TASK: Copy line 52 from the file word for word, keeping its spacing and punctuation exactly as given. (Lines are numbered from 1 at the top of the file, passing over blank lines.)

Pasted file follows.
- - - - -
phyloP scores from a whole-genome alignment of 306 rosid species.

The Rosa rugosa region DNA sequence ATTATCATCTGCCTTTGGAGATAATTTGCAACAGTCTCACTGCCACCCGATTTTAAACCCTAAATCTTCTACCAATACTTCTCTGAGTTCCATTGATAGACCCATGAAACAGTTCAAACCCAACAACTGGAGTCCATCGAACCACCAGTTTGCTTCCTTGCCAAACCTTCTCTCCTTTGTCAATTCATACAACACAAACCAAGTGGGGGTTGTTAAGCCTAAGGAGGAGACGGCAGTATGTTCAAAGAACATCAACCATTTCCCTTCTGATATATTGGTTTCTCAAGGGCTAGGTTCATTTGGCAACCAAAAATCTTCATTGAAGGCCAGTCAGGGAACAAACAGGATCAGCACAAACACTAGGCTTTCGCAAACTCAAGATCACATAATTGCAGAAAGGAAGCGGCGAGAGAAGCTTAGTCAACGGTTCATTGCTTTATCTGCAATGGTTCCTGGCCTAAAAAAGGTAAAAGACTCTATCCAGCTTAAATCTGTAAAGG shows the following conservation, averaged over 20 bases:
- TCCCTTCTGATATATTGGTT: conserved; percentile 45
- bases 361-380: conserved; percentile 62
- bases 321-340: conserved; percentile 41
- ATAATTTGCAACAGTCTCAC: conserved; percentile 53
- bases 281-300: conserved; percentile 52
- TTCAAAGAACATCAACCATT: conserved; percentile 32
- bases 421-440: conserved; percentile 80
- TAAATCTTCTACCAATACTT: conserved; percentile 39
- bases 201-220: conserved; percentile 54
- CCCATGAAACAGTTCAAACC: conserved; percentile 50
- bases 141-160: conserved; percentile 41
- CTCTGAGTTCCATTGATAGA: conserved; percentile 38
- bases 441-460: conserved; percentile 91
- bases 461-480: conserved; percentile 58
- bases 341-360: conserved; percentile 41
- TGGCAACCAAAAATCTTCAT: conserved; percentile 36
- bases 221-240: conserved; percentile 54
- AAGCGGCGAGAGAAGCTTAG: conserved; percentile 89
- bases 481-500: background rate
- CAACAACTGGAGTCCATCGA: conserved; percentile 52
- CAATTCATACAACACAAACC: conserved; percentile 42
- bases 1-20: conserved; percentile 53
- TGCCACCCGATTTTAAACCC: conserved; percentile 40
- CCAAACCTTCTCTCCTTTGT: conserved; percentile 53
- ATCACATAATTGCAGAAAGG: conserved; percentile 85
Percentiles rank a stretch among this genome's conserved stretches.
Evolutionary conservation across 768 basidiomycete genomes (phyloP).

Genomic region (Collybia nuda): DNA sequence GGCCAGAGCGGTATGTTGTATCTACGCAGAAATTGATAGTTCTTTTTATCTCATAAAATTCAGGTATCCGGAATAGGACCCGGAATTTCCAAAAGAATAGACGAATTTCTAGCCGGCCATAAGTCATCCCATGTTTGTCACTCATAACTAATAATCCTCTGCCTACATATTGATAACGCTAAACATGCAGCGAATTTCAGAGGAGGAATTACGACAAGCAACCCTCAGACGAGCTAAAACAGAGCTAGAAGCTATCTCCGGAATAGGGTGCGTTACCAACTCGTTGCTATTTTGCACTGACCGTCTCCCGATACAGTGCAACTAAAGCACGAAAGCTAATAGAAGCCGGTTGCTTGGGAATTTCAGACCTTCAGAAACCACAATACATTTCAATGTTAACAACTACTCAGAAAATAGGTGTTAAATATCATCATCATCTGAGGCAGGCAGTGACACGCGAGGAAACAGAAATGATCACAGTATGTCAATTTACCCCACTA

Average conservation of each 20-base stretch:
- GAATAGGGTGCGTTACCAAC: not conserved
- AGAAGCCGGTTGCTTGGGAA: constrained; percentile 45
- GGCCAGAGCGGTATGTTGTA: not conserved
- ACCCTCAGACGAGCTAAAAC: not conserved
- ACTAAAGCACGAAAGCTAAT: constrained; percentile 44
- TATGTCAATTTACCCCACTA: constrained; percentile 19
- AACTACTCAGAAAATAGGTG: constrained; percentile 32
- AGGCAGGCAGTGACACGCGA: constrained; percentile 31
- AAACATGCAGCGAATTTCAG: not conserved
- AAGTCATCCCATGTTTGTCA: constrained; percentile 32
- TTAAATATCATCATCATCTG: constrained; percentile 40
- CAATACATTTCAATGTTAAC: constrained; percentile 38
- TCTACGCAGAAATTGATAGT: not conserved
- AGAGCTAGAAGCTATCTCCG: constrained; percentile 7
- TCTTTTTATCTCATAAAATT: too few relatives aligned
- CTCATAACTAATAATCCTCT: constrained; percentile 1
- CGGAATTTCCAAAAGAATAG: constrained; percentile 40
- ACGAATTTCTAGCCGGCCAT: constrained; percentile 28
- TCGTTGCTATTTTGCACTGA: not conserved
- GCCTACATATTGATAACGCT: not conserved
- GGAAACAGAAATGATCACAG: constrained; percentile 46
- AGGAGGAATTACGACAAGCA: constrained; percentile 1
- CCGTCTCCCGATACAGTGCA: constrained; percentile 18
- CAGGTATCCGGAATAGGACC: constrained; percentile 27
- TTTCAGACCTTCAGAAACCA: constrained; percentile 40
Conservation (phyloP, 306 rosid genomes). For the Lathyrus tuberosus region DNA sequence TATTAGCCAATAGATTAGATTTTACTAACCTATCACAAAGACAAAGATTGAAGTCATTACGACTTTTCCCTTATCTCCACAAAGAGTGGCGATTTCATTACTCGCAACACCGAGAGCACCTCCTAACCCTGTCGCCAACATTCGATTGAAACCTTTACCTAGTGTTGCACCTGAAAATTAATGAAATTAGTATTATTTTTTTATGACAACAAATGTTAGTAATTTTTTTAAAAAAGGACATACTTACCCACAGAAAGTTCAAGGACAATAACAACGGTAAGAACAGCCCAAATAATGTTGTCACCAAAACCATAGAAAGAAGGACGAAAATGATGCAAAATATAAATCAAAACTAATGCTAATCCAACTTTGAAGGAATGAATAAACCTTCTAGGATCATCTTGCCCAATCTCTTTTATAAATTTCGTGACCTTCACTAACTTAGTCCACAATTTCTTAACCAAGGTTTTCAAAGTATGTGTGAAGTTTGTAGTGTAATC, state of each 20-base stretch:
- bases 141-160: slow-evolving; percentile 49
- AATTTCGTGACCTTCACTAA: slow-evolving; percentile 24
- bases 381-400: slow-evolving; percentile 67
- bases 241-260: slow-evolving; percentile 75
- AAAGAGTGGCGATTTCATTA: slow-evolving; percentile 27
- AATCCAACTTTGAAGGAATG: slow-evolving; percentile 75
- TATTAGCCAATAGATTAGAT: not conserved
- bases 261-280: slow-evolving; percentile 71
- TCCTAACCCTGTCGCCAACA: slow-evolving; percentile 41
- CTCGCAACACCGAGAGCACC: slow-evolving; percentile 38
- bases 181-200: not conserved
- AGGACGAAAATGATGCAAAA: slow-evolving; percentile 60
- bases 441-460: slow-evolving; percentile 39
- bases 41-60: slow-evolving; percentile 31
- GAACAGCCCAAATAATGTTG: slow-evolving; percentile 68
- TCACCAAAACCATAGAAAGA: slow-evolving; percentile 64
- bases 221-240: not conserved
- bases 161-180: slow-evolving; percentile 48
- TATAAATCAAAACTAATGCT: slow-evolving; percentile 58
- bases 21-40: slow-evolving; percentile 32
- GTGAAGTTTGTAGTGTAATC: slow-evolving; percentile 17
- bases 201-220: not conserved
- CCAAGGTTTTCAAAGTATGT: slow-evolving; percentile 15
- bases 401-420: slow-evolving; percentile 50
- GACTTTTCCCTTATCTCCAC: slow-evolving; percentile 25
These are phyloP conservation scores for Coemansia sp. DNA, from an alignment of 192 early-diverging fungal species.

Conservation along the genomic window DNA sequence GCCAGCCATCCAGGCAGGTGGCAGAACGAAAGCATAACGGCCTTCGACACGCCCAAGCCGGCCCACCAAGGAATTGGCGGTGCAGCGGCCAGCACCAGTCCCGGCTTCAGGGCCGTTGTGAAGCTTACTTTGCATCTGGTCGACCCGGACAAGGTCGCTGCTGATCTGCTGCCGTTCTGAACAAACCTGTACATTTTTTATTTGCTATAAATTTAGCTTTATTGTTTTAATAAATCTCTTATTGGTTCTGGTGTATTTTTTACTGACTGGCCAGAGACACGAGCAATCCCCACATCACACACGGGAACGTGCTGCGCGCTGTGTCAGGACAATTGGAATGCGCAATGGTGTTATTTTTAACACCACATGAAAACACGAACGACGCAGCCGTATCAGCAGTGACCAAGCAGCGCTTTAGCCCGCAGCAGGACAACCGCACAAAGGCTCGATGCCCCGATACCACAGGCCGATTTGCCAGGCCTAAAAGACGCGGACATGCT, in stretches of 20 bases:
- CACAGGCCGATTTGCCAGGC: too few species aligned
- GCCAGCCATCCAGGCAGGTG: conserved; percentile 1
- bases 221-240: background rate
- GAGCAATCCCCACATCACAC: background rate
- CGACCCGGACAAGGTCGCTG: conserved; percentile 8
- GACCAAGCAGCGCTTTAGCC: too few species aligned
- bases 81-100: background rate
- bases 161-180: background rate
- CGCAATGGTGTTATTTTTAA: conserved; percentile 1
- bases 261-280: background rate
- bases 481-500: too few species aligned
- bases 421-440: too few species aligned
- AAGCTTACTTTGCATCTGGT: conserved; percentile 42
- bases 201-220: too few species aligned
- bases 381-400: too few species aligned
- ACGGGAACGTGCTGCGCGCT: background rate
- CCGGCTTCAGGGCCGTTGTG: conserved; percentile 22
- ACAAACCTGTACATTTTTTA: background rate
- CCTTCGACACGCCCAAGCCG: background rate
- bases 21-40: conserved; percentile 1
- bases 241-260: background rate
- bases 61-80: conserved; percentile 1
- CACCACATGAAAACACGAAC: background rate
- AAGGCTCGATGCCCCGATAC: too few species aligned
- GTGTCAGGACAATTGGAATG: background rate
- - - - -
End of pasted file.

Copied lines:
- GGAAACAGAAATGATCACAG: constrained; percentile 46